Ken Craggs on The East India Company

Ken is a canny operator who occasionally pops up with something he’s researched and regulars would know he loads his articles with links, not so much weaving a tale as providing copious evidence for what he says.

This is his latest:

I recently did this blog-post regarding the East India Company, Company of Royal Adventurers, Royal African Company, Slavery, Opium and other stuff.
 
“An Act for Encourageing of Coynage” (1666) is the legislation that transferred control over the issuance of money from the crown
into the corporate hands of the East India Company and goldsmiths. It became perpetual legislation in 1769 during the reign of George III.
 
The East India Company is still trading today, but was supposedly dissolved on 1 January 1874 as a result of the East India Stock Dividend Redemption Act 1873. However, it would seem that the latter Act was overturned by The British Statutes (Application To India) Repeal Act, 1960. < See 57.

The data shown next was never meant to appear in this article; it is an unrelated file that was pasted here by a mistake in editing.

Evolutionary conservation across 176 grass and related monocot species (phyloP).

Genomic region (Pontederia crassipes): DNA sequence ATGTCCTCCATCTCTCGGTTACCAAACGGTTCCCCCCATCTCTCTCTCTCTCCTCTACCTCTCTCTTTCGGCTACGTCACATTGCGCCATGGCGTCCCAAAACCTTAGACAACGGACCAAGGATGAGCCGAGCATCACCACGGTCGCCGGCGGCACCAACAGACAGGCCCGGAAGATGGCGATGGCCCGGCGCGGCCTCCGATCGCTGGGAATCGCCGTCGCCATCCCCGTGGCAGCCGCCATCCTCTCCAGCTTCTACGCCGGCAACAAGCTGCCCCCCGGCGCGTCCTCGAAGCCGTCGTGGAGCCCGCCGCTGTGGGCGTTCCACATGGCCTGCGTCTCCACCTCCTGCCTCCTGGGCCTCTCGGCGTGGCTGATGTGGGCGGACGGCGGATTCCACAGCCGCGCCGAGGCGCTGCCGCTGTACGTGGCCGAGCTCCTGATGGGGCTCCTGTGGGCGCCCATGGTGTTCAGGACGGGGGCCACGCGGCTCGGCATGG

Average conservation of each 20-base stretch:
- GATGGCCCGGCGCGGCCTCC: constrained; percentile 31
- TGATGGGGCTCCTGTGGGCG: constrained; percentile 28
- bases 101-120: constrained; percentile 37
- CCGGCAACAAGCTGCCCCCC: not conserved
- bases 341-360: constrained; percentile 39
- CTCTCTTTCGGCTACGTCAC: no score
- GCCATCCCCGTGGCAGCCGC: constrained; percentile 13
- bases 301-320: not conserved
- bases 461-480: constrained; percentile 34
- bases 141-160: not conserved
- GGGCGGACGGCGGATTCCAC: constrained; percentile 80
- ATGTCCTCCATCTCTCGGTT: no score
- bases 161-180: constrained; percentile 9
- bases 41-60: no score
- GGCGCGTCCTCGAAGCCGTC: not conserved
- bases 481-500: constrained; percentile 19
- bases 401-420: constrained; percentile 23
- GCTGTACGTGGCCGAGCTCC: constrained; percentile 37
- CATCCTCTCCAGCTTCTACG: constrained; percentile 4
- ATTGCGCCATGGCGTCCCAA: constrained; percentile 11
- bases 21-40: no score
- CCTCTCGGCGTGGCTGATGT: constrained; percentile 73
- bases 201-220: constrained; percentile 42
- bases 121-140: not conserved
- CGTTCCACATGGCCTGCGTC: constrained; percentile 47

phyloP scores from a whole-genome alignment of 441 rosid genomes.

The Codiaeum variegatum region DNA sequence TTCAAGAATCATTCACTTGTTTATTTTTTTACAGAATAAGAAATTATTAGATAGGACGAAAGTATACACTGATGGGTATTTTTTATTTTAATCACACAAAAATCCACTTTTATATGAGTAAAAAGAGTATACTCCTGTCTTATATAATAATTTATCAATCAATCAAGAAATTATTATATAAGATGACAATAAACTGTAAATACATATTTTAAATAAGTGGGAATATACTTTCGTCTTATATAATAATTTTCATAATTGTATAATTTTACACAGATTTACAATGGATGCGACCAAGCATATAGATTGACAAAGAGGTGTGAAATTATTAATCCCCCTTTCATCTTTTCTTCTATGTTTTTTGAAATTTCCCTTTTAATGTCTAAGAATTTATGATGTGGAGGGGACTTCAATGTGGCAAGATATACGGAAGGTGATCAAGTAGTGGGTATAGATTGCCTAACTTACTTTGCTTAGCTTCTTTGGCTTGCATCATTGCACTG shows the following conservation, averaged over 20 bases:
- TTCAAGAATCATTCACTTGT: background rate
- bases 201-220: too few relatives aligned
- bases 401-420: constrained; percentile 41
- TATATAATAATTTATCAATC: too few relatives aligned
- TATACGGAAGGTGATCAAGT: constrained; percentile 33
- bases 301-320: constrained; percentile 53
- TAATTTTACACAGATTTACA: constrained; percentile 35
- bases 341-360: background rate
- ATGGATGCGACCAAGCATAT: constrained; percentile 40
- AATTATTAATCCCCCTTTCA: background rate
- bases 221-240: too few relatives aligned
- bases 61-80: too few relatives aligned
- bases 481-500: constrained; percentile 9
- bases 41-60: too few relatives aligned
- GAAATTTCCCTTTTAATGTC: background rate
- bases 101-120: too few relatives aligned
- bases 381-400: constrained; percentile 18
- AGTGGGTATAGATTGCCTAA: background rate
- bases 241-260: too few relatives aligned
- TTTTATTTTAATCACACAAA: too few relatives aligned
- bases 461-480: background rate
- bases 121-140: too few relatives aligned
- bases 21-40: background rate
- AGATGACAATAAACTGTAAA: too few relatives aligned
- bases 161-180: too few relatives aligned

For those not historically minded, this might seem a bit of world history one could get in a history book at school. Not likely – the EIC was a nasty organization and they talk not much about it, especially not of its heirs today.

But there they are, doing the same sort of thing in pastures new.